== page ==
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I managed to prove the second part - that a tree that is one vertex with n-1 degree and all the rest are connected to it - the complement graph of such tree is an isolated vertex and the rest of the vertices form a full graph.

Now, I cant get to prove it for the other option - i.e if every vertex in the tree is of degree $1\leq d(v) < n-2$ than the complement graph is connected.

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Assume that the graph is not connected. Then, separate the graph into 2 separate graphs. Now, all the missing edges between the 2 components must have belonged to the tree. Suppose the size of the 2 components is a and b. (size of a component refers to the number of vertices in it).

Then, we have : $$ a + b = n $$ and $$ a*b \le (n-1) $$ (because the number of edges in a tree can't be more than that).

The only way this can happen is when a=n-1 and b=1 , which is the second part of your question.

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Surely you mean $a*b \leq n-1$? Slick answer though. – MightyJohnson Jun 25 '14 at 9:25
@Bambi Thanks for the correction! :) – Ojas Jun 25 '14 at 9:26
I have 2 problems with this proof: 1. how can you know for sure that the graph has only 2 components? 2. I didn't understand how you got the $a*b \leq n-1$ – wannabe programmer Jun 25 '14 at 9:39
All the edges between the 2 components must belong to the tree as they don't belong to the complement graph. The number of such edges would be $a*b$ . As a tree with $N$ vertices can't have more than $N$-1 edges, this number should be $\le (N-1)$. About your first doubt, if you have more than 2 components, the problem further increases ( the number of edges between the components would now be even more and always be more than N-1). – Ojas Jun 25 '14 at 9:50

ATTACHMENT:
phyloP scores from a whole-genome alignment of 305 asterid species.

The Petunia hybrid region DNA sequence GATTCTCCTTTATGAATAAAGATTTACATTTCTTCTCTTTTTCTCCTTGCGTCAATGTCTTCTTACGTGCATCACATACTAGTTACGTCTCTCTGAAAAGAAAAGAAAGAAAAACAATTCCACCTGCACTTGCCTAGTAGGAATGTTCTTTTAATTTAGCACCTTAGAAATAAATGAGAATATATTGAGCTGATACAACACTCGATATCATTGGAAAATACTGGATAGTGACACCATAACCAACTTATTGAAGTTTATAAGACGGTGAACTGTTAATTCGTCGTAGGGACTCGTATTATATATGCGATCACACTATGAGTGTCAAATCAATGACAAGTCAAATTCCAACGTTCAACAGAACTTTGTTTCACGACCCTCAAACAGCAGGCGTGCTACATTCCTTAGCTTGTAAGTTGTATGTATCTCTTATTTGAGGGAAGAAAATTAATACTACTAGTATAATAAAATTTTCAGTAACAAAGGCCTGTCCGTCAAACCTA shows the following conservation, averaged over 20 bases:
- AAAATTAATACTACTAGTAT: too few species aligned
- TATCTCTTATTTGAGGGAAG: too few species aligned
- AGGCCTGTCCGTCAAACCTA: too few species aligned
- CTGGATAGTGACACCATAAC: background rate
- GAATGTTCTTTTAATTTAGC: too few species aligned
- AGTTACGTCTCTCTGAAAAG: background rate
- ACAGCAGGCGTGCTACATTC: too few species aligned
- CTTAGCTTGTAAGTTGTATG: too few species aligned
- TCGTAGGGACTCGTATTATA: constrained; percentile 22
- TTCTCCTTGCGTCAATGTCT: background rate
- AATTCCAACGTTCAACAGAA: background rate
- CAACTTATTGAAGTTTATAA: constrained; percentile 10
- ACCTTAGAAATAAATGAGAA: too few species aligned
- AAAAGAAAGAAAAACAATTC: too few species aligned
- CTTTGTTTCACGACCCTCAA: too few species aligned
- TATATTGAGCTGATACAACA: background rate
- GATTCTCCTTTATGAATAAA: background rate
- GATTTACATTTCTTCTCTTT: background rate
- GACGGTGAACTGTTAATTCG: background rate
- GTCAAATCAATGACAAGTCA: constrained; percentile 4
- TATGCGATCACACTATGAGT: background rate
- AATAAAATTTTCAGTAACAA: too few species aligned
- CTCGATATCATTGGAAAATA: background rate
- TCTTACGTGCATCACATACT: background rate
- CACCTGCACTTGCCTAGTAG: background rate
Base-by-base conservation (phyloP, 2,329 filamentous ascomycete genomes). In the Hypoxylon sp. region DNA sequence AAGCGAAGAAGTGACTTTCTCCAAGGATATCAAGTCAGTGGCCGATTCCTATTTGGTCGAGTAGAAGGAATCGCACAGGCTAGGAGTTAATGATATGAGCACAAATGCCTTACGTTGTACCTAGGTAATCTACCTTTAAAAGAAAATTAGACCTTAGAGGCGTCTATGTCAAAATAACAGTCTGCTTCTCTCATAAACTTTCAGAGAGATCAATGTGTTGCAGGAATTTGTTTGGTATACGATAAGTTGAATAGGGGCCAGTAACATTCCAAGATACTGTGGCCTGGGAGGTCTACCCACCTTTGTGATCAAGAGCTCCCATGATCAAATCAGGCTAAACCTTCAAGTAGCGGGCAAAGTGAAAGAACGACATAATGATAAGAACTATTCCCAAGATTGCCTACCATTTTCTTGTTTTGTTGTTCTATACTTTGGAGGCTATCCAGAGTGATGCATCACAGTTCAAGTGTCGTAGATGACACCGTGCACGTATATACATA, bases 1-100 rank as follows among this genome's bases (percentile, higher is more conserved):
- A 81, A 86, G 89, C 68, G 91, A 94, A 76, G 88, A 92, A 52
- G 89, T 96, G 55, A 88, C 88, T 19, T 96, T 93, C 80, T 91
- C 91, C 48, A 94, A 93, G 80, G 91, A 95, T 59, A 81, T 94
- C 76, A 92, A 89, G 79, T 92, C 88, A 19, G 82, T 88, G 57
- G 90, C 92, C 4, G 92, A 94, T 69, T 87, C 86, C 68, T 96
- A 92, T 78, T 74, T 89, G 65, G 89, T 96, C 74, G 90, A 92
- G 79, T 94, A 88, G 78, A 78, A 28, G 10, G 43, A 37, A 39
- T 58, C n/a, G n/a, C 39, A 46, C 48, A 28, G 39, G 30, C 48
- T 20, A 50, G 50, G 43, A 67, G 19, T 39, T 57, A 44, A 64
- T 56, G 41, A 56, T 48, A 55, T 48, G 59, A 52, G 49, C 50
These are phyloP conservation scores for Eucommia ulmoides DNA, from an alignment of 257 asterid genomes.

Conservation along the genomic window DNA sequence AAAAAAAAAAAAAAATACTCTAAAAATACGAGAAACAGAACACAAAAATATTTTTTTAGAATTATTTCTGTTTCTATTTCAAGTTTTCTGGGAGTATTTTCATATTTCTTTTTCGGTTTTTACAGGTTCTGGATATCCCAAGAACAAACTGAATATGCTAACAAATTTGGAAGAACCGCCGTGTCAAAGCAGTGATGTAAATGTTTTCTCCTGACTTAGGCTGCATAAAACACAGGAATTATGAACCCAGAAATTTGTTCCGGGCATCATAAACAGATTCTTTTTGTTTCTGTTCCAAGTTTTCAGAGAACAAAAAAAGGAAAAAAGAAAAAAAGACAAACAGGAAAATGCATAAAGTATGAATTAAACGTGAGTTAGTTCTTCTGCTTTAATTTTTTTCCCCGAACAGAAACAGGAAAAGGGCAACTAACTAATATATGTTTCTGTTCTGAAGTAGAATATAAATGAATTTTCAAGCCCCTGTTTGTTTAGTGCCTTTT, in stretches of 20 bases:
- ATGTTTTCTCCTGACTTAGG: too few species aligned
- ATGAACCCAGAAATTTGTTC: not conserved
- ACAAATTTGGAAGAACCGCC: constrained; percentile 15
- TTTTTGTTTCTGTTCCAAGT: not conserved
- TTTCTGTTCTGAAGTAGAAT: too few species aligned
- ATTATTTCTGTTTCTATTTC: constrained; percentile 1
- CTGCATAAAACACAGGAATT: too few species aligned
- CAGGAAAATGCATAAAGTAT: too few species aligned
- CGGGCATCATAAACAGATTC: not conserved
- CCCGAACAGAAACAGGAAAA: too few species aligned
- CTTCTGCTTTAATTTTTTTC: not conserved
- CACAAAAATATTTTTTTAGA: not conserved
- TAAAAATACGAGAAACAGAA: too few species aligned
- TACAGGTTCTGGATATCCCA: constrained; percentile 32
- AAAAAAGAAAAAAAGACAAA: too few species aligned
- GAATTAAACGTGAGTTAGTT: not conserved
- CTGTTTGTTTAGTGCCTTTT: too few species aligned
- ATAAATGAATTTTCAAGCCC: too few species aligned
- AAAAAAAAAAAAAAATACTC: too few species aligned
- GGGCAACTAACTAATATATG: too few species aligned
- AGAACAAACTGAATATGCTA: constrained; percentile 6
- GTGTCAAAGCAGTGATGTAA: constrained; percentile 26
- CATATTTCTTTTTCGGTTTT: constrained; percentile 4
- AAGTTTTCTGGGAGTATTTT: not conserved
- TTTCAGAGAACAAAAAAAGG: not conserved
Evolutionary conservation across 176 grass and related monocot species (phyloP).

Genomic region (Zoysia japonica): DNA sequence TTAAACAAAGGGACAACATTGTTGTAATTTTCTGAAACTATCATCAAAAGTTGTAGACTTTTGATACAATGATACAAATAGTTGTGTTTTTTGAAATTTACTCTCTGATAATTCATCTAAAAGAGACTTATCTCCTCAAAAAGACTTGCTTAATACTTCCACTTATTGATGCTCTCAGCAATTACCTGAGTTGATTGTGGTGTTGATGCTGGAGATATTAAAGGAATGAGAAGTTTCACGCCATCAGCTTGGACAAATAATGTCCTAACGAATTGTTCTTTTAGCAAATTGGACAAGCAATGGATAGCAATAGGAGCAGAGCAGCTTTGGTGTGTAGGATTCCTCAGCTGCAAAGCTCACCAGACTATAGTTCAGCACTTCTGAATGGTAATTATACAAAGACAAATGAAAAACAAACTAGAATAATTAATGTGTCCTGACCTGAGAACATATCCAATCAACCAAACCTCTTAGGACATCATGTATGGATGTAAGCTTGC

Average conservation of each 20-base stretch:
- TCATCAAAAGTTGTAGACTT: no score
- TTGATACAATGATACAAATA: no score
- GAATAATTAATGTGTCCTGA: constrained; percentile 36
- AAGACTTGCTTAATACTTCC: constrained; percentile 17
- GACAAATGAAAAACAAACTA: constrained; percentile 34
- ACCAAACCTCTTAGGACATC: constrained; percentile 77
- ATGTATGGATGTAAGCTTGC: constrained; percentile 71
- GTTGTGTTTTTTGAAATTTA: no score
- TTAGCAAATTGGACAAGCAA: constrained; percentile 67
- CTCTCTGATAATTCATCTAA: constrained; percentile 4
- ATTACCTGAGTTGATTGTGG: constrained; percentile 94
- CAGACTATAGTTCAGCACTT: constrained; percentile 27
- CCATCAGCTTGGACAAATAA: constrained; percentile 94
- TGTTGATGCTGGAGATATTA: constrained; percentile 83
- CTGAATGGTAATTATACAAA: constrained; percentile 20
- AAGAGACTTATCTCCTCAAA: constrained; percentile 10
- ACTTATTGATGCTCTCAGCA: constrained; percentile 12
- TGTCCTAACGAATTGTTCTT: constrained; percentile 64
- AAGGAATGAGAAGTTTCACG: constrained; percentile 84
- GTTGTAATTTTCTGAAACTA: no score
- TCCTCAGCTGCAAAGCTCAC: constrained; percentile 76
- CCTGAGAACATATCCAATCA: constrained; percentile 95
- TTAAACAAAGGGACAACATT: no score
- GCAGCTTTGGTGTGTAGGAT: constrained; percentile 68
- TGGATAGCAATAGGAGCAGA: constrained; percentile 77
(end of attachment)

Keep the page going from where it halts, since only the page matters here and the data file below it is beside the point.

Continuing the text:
Thanks. great proof! – wannabe programmer Jun 25 '14 at 10:07

The other answer is nice - this is just an alternative.

Let $T$ be a tree and $\overline{T}$ be its complement. Suppose that in $\overline{T}$, there are vertices $a,b, c$ such that $a$ is not in the same component as $b$ and $c$, and that $b$ and $c$ share no edge. Then $a,b,c$ form a triangle in $T$ and it cannot be a tree. Thus $\overline{T}$ has at most 2 components $X$ and $Y$ and each must be a clique. If both $|X|, |Y| \geq 2$, then take $x_1, x_2 \in X$ and $y_1, y_2 \in Y$. Then $T$ has the cycle $x_1y_1x_2y_2x_1$ and cannot be a tree. So at least one of $X$ or $Y$ must be of size one, which is possible if $T$ is a star tree.

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